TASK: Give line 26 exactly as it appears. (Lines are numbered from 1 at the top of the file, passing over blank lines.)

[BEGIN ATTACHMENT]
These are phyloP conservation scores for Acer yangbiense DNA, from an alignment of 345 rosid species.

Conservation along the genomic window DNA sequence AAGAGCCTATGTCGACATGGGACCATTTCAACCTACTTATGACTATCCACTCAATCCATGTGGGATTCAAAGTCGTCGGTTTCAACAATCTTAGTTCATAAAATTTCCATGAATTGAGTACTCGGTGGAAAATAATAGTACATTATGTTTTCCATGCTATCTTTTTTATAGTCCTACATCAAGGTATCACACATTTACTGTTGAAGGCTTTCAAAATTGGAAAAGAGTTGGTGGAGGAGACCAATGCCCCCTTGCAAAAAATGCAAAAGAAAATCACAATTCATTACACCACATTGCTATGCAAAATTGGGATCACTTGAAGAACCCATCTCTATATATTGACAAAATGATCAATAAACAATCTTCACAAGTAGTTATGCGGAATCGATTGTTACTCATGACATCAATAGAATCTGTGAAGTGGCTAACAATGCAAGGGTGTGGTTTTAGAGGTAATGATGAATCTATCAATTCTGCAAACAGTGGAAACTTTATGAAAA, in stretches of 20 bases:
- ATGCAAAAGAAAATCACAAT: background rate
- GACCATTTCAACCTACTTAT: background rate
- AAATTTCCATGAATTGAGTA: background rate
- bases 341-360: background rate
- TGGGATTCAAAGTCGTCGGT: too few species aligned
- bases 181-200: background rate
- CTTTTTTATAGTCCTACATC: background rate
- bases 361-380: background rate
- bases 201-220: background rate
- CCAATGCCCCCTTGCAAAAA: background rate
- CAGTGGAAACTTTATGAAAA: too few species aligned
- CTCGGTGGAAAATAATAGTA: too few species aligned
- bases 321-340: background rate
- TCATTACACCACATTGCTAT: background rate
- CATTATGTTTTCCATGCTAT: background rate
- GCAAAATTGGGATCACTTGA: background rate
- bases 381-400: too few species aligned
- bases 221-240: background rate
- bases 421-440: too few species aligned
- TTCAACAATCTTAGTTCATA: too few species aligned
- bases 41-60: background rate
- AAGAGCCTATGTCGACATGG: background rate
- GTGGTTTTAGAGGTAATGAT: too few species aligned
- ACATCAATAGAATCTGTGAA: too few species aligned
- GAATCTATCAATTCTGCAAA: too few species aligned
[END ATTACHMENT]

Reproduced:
- ACATCAATAGAATCTGTGAA: too few species aligned